Neural modulation system 100, as depicted in FIG. 3, delivers chemical blocking agent 170 transdermally under control of signal processing portion 110. In general, a chemical blocking agent may be delivered through or across the skin of a subject using either passive or active transdermal delivery. Passive transdermal delivery methods utilize passive diffusion of agents across the skin. In the case that passive transdermal delivery is used, signal processing portion 110 may control the release or delivery of chemical blocking agent 170 from chemical blocking agent source 160 to skin surface 130 and chemical blocking agent 170 may travel through or across the skin by passive diffusion. Active transdermal delivery methods utilize an energy source (which may be a component of chemical blocking agent source 160) to increase the flux of chemical blocking agent 170 across the skin either by altering the barrier function of the skin (primarily the stratum corneum) or by increasing the energy of the agent molecules. The rate of delivery of chemical blocking agent 170 through the skin of the subject may be proportional to the overall level of energy applied under control of signal processing portion 110.

Different methods of active transdermal agent delivery may use different forms of energy to increase the flux of an agent across the skin, including, but not limited to, electrical energy (e.g., iontophoresis and electroporation), ultrasonic energy (phonophoresis, sonophoresis), magnetic energy (magnetophoresis), and thermal energy (see, e.g., Gordon, R. D. and Peterson, T. A; “Transdermal Delivery: 4 Myths about transdermal drug delivery,” Drug Delivery Technology; http://www.drugdeliverytech.com/cgi-bin/articles.cgi?idArticle=143, which is incorporated herein by reference in its entirety).

A chemical blocking agent may be delivered through or across the skin of the subject, as depicted in FIG. 3, or, alternatively, a chemical blocking agent may be delivered with an implanted (or partially implanted) system, as depicted in FIG. 4.

FIG. 4 depicts in schematic form a neural modulation system 100 including implantable neural modulation device 105 including chemical blocking agent source 160. Neural modulation system 100 for modulates neural activity by blocking conduction in at least a portion of a peripheral neural structure 140. A body portion of a subject is indicated generally at 120, including skin surface 130, peripheral neural structure 140 (here, a peripheral nerve), and surrounding tissue 150. Implantable neural modulation device 105 includes chemical blocking agent source 160, which is capable of delivering chemical blocking agent 175 to block conduction in region 180 of peripheral neural structure 140. Implantable neural modulation device 105 includes a signal input structure 192 configured to receive a signal 199 indicative of an activity state of at least a portion 120 of a body of a subject innervated by a peripheral neural structure 140, a signal processing portion 110 configured to distinguish a first activity state of the at least a portion 120 of the body of the subject innervated by peripheral neural structure 140 from a second activity state of the at least a portion 120 of the body of the subject innervated by the peripheral neural structure 140 from signal 199 received at the signal input structure 192 and generate a chemical blocking agent control signal 193 for driving delivery of a chemical blocking agent 175. Chemical blocking agent 175 may reversibly block conduction in the peripheral neural structure 140 of the subject during at least a portion of the first activity state; chemical blocking agent source 160 may be configured to deliver a chemical blocking agent responsive to the chemical blocking agent control signal 193. Sensor 195 may sense at least one parameter indicative of an activity state in the subject, which may be an overall activity level of the subject, or a level of use or activity of a body portion innervated by peripheral neural structure 140. A signal 199 from sensor 195 may be connected to signal input structure 192 of signal processing portion 115.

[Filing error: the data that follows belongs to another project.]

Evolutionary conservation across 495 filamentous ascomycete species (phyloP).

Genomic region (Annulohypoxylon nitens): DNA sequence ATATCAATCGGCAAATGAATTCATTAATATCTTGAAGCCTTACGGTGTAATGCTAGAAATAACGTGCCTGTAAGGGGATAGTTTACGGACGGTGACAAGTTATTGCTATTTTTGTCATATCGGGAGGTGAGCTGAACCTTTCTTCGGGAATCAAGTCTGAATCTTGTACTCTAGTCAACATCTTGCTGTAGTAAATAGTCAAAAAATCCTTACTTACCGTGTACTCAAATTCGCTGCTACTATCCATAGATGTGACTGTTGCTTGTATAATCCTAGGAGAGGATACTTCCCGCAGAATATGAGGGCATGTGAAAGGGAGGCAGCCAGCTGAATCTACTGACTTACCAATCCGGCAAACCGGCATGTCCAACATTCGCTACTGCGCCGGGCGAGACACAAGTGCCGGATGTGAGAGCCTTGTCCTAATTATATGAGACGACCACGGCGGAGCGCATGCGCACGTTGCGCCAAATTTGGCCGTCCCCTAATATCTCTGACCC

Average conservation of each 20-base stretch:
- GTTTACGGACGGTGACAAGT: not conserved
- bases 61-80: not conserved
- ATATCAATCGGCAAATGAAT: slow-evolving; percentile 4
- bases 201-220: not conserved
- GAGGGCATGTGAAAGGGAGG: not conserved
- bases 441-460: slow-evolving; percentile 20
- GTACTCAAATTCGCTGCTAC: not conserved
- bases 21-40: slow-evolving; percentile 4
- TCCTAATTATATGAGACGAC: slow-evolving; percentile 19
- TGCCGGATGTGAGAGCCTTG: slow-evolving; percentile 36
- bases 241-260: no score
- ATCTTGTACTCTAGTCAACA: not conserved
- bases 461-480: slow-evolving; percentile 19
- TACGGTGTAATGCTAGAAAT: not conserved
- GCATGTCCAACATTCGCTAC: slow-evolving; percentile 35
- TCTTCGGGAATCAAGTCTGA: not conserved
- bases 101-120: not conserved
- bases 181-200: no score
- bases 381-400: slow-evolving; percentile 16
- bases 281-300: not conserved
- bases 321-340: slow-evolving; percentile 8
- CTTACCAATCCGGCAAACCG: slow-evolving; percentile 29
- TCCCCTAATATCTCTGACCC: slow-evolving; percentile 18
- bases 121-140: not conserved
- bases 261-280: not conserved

Various types of implanted devices may be used for delivering chemical blocking agents, as will be described in greater detail elsewhere herein. Whether a transdermal or implanted system is used for delivering a chemical blocking agent, the general approach for controlling delivery of the chemical blocking agent is similar and is based on an activity state in the subject, which as noted above may be an overall activity level of the subject, or a level of use or activity of a body portion innervated by peripheral neural structure 140.

The term “activity state” refers to one of at least two possible categories of activity that are characterized by and distinguishable from each other by one or more quantifiable parameters. Activity may refer to overall activity of the subject or use or activity of a body portion innervated by the peripheral neural structure. Activity may include or be reflected by physical activity, physiological activity, or other measures or indicators of activity, as described in greater detail elsewhere herein.